In a huge move in the worldwide legal battles between two of the world's biggest technology companies, the CEO's of Apple and Samsung will meet to try and thrash out a settlement.
Apple and Samsung, the world's number one and two in the mobile devices industry, have agreed to meet for talks in a San Francisco courthouse moderated by a US Magistrate Judge. This will mean that Tim Cook and his counterpart Gee-Sung Choi will have to meet face-to-face in the next 90 days to try and come to some agreement.
Apple and Samsung are entwined in legal battles in nine separate countries around the world, with Apple claiming Samsung has "slavishly copied" the design of its iPhone and iPad for its range of Galaxy smartphones and tablets.
A couple of hours ago, the legal teams of Apple and Samsung told a US court they were willing to enter into an Alternative Dispute Resolution (ADR) effort. This move was on the back of a request from Judge Lucy Koh, a federal judge presiding over two Apple v. Samsung lawsuits in California.
The joint statement from Apple and Samsung read:
"As directed by the Court, Apple and Samsung are both willing to participate in a Magistrate Judge Settlement Conference with Judge Spero as mediator. At Apple, the chief executive officer and general counsel are the appropriate decision-makers, and they will represent Apple during the upcoming settlement discussions. At Samsung, the chief executive officer and general counsel are also the appropriate decision-makers, and they will represent Samsung during these settlement discussions."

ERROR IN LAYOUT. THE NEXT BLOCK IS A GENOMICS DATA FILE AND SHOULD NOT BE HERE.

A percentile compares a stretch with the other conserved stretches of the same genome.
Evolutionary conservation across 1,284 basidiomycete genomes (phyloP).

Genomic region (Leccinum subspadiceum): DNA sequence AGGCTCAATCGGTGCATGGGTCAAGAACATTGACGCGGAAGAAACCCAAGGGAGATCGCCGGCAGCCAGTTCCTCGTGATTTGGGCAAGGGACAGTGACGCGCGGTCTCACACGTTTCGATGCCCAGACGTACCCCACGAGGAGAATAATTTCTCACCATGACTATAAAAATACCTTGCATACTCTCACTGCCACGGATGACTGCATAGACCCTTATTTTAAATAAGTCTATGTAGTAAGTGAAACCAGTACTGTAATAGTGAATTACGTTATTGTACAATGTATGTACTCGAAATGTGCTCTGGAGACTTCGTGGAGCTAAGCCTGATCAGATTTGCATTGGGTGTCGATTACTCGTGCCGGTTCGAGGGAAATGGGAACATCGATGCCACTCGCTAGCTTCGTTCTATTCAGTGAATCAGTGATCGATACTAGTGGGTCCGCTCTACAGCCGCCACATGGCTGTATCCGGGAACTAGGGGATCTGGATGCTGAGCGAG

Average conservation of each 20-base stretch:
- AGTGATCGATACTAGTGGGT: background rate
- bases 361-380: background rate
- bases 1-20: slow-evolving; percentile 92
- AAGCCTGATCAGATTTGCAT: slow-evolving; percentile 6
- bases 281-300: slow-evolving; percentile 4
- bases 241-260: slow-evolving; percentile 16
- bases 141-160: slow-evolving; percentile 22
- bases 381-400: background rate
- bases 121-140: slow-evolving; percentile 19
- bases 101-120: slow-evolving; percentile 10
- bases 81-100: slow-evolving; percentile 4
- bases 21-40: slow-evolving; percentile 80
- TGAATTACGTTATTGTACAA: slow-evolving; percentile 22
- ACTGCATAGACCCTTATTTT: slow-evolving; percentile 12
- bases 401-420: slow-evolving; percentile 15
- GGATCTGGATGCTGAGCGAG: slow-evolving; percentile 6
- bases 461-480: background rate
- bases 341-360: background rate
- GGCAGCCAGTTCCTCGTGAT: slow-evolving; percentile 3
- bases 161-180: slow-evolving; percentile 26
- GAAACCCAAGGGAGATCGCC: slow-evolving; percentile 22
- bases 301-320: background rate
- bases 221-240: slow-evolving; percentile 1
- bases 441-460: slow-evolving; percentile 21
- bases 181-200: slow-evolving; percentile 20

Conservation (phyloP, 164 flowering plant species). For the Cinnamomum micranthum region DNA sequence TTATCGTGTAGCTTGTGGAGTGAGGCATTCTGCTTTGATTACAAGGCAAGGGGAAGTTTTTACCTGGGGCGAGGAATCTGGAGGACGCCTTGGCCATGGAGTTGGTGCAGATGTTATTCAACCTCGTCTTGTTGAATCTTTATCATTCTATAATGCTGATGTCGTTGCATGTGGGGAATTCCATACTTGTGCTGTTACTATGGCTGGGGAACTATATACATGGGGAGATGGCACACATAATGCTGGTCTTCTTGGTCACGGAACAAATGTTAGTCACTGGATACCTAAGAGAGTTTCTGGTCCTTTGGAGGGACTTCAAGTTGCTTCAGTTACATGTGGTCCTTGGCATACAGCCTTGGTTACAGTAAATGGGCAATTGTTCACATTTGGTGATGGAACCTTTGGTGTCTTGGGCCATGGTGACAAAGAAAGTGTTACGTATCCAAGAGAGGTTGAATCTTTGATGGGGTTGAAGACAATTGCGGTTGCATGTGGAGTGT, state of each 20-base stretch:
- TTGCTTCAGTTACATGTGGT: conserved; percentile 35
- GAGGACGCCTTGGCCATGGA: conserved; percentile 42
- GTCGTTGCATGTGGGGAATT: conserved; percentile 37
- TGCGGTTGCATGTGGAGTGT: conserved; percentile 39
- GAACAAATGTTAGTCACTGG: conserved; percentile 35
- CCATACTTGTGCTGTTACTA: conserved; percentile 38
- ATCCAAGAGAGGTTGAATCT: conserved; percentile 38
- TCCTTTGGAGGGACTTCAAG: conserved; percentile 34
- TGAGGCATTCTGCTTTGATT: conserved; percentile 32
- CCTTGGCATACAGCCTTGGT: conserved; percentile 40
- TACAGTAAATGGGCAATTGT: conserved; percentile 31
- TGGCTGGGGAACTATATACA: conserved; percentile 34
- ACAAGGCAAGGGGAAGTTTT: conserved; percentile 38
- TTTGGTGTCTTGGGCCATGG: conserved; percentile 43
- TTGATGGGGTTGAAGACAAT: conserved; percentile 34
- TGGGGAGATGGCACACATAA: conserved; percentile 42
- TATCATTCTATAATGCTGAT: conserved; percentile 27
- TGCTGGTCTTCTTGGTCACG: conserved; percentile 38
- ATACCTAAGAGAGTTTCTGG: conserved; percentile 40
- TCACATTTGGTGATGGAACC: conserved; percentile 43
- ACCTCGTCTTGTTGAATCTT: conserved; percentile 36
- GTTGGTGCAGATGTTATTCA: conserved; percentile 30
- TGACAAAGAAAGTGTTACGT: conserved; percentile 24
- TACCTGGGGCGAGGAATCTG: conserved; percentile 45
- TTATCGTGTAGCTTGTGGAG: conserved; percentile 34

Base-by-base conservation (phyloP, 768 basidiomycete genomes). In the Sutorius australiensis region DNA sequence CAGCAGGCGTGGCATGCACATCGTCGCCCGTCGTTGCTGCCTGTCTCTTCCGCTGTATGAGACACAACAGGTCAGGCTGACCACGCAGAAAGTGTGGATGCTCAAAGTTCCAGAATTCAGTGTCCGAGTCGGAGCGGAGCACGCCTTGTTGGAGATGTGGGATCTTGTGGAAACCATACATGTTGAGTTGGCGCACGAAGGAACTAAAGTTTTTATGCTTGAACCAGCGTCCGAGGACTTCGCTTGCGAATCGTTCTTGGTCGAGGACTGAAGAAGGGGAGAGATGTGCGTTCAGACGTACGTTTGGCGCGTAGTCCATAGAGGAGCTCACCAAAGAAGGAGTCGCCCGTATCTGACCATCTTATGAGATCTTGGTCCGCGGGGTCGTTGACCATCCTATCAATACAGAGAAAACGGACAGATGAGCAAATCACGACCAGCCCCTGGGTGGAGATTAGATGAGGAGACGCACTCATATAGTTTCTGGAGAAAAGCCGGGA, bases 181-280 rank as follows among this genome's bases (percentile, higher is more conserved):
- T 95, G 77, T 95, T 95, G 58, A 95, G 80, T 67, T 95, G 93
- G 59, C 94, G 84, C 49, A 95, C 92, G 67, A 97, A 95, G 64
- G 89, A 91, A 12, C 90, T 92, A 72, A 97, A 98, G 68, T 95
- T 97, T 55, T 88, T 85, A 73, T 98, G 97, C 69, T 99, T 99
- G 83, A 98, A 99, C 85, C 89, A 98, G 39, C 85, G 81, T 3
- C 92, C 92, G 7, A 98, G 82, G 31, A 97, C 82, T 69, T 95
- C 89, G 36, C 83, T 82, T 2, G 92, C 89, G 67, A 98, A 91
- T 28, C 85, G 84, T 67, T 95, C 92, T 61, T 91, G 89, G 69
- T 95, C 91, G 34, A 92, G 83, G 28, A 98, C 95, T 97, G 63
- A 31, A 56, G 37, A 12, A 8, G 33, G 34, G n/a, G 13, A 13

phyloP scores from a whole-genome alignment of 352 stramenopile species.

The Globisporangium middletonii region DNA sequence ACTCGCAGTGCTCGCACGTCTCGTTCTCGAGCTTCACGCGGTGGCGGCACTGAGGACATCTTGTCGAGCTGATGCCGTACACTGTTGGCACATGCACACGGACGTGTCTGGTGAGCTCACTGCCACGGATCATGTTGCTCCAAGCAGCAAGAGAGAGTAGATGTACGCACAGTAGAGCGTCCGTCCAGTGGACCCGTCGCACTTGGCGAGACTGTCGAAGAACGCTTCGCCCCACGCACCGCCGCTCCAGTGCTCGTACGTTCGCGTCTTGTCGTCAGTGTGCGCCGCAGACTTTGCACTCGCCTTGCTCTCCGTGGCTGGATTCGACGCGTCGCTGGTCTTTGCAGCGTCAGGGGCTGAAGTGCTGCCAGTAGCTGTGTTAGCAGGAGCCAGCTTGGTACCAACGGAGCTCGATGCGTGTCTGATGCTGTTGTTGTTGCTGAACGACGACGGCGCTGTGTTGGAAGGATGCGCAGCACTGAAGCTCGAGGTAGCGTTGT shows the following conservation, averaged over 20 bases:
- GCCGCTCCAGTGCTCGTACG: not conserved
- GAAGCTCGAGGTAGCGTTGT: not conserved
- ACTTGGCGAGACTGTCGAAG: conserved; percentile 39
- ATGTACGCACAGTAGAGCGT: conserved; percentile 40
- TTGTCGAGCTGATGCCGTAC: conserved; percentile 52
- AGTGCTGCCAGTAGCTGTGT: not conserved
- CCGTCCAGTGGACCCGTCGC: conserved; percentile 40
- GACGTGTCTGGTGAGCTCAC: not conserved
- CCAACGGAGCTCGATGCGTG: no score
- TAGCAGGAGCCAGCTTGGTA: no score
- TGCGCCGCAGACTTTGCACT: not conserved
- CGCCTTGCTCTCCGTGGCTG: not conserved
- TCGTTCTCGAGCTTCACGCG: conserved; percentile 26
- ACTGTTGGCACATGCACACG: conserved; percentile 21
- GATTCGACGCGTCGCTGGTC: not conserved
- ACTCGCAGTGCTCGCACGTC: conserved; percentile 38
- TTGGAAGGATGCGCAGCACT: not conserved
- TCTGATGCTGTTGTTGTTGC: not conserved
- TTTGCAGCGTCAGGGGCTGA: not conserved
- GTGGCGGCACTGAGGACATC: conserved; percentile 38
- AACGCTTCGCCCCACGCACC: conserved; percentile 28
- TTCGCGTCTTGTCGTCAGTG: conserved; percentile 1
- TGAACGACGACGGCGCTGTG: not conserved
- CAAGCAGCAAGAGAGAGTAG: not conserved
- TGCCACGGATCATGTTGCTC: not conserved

A short time later Judge Koh issued the following order:
"The parties have indicated that they are willing to participate in a Magistrate Judge Settlement Conference ('MJSC'). ECF No. 873. Therefore, the parties are hereby referred to an MJSC with Magistrate Judge Joseph Spero with a 90-day deadline. As the parties have indicated in their joint statement, the chief executive officer and general counsel of Apple and the chief executive officer and general counsel of Samsung shall appear and participate at the MJSC."
While this is certainly a step in the right direction, it does not mean that the parties will be able to find a settlement. As patent expert Florian Meuller points on on his Foss Patents blog, Google and Oracle entered similar talks last year, ahead of their court case.
Despite Google offering $2.8m in damages a small fraction of future revenue from Android, Oracle turned them down and the two began a 10-week court battle yesterday.